Christmas-Ruining Fan Theory Claims 'Home Alone' Is A Prequel To 'Saw'

You probably should have been more worried when Kevin McCallister set all those traps.

On Dec. 4, 2014, a year ago today, Grantland writer Jason Concepcion wrecked the Yuletide season by revealing a truth no '90s kid could handle.

Kevin McCallister, the character Macaulay Culkin played in "Home Alone," eventually matures his propensity for Rube Goldberg-based violence to become Jigsaw from the "Saw" series.

The evidence beyond just the Rube Goldberg thing is deep and damning. To begin with the immediate surface-level clues -- both share fetishes for using video to taunt their victims. Both go to gruesome lengths in their physical attacks (although played for laughs, McCallister memorably sets a victim's scalp on fire with a blowtorch). Both, as Concepcion points out, share blonde hair, blue eyes, a ghostly pallor and a similar jawline.

But even more compelling is the direct link between moments from the "Home Alone" universe and how Jigsaw operates. The traps that McCallister creates have parallels to "Saw," and seem to be rudimentary versions of the more elaborate setups he'd put together later in life.

There's just an eerie similarity to how McCallister lures a victim who's trying to find him into an area he's covered in tar and tacks, to how Jigsaw lures a SWAT team into an area that takes out their legs. Both the young McCallister and the wheelchair-bound Jigsaw are relatively immobile at these stages in their lives and so they resort to attacks that bring others closer to their own physical prowess.

But what's the motivation for the eventual grandeur of Jigsaw? McCallister may already be a monster, but why would he progress his proclivities to the theatrics seen in the "Saw" series?

Concepcion points out a pivotal moment for Kevin McCallister where he hallucinates his home's basement furnace into a frightening monster. This is one of the only times McCallister is truly rattled by fear and feels the need to run away. Later in the "Saw" series, Jigsaw's creations seem to parallel this basement and the furnace monster, but what's most gasp-inducing is the object that can be seen right next to the frightened McCallister in this pivotal moment of panic -- "Something that raises the hairs on my neck even now," Conception wrote.

Just a few feet away sits a clown mask that looks eerily similar to the one Jigsaw would end up making infamous. As Concepcion ended his original post, "Case closed."

Concepcion originally realized this disturbing possibility while watching McCallister use the blowtorch on a victim's head in 2012. He tweeted about the similarity at the time, but it wasn't until last year's Christmas season that he spent numerous hours diving into both the "Home Alone" and "Saw" series to create what would become his compelling case.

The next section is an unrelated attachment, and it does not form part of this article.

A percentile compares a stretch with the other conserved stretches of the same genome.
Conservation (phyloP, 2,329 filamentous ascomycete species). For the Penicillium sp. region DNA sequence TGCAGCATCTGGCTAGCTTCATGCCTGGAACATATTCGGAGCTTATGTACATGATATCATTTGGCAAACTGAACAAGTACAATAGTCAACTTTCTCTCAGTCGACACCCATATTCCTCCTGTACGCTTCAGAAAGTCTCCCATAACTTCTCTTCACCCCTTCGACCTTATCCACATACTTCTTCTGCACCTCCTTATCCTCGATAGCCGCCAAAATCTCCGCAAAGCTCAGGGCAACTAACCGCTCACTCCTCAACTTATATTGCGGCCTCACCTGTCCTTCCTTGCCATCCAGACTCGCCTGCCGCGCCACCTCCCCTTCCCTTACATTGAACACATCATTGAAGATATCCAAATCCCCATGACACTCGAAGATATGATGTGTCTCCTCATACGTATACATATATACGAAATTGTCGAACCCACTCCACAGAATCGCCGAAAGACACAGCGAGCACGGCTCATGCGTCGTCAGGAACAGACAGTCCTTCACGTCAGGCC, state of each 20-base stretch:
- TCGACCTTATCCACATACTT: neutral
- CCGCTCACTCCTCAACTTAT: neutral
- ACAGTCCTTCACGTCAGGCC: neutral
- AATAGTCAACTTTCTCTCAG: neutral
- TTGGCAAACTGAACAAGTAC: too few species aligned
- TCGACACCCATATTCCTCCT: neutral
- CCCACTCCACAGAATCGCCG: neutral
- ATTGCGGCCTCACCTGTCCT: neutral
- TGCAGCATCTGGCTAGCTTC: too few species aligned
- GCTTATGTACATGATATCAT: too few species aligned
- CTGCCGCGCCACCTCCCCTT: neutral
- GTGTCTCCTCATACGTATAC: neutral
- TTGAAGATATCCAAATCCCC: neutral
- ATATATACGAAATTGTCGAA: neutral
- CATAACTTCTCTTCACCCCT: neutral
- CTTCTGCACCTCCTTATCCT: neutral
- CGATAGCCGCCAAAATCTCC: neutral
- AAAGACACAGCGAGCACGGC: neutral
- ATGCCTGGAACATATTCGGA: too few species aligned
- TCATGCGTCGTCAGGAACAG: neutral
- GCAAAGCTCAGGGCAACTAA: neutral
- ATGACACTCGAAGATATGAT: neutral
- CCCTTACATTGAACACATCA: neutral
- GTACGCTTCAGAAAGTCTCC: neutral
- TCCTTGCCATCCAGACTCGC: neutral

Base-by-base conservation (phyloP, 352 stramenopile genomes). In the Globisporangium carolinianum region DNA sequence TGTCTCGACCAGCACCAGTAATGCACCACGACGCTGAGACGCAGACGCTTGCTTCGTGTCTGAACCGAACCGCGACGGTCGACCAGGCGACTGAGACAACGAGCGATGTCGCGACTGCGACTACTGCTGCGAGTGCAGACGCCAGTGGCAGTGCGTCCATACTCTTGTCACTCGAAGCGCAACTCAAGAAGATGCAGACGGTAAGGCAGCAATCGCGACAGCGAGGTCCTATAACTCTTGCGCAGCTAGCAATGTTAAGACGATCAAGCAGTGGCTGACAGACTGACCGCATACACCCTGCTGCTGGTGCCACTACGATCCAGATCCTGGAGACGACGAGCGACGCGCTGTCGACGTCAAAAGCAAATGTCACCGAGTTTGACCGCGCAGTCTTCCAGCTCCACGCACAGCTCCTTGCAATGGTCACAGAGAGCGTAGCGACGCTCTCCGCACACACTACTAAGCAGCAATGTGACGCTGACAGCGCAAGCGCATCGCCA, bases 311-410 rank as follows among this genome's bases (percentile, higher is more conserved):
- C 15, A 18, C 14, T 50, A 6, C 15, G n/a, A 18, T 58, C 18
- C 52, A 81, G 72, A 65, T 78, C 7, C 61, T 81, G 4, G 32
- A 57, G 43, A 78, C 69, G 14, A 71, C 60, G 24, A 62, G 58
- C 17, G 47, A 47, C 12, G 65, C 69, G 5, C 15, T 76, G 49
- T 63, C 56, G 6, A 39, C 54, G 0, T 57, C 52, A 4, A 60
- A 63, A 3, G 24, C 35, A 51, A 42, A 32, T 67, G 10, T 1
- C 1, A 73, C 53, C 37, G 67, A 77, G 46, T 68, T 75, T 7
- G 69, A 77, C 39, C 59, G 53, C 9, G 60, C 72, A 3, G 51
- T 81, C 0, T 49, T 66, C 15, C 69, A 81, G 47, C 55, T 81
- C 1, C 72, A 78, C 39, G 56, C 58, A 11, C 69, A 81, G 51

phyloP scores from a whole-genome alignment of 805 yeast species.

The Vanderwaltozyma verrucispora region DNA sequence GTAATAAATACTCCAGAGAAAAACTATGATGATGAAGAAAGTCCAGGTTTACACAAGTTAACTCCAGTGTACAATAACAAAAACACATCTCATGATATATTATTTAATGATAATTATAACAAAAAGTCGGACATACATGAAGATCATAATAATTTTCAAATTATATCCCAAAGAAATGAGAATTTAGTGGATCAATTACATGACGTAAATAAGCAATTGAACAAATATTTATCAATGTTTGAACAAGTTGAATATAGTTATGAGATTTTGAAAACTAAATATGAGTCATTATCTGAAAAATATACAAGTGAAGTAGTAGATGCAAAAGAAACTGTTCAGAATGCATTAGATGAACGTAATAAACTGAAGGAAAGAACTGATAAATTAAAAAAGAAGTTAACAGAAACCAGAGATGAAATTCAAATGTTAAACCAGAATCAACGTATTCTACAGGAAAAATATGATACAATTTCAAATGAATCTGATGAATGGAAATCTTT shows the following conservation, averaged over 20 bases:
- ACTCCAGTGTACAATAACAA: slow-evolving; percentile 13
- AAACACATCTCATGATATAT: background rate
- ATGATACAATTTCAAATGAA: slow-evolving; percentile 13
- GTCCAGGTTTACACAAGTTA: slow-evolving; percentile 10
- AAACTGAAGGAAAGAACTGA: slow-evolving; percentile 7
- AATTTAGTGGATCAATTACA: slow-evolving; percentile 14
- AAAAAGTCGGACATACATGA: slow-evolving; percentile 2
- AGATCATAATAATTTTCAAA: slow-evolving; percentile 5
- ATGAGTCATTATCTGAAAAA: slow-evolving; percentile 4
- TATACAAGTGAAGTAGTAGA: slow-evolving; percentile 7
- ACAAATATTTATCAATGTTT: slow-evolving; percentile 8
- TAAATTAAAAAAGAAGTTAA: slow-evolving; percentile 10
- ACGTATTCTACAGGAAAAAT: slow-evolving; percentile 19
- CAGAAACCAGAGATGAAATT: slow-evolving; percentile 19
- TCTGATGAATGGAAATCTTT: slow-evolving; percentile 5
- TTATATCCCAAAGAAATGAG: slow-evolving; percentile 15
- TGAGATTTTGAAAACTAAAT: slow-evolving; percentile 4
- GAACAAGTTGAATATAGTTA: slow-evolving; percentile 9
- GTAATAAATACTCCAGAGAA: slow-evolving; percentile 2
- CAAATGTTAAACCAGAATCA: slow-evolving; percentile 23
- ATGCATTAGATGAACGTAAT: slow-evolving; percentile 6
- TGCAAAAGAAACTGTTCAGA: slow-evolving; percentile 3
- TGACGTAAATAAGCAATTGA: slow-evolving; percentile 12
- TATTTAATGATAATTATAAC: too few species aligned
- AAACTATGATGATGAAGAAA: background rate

In an interview with The Huffington Post, Concepcion explained that while watching "Home Alone" that time in 2012, "it just kind of clicked that these were the actions of a supremely disturbed child, and the parallels to the 'Saw' series seemed obvious." But still, to make writing an entire article about the story worthwhile, Concepcion felt he "needed to take it as seriously as one could possibly take a totally insane theory about two unrelated movies released, like, a decade-plus apart."

In 2015, fan theories like Concepcion's have become more and more viral across the internet, with a recent conclusion that hated "Star Wars" character Jar Jar Binks was actually an evil mastermind earning widespread coverage.

"There's something magnetic and titillatingly conspiratorial about a really thought-out fan theory; I think the genre, if that's what it is, is basically evergreen," Concepcion said, claiming that these sorts of articles are here to stay as long as writers keep putting in hilariously ostentatious levels of effort to prove the claims.

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"I think they are held to a high standard, if unconsciously," Concepcion argued. "People can sense when someone put a lot of time into a thing. If there's one positive of the unforgiving churn of the Internet, it's that fan theories that aren't deeply thought-out or compellingly, entertainingly argued, just naturally get weeded out." 

Contextualizing the whole "fan theory" endeavor, Concepcion concluded, "You know, if I'm going to be distracted from the weight of daily existence by something that, real talk, is completely frivolous, then it needs to be well-constructed or I'm out and on to the next diversion."

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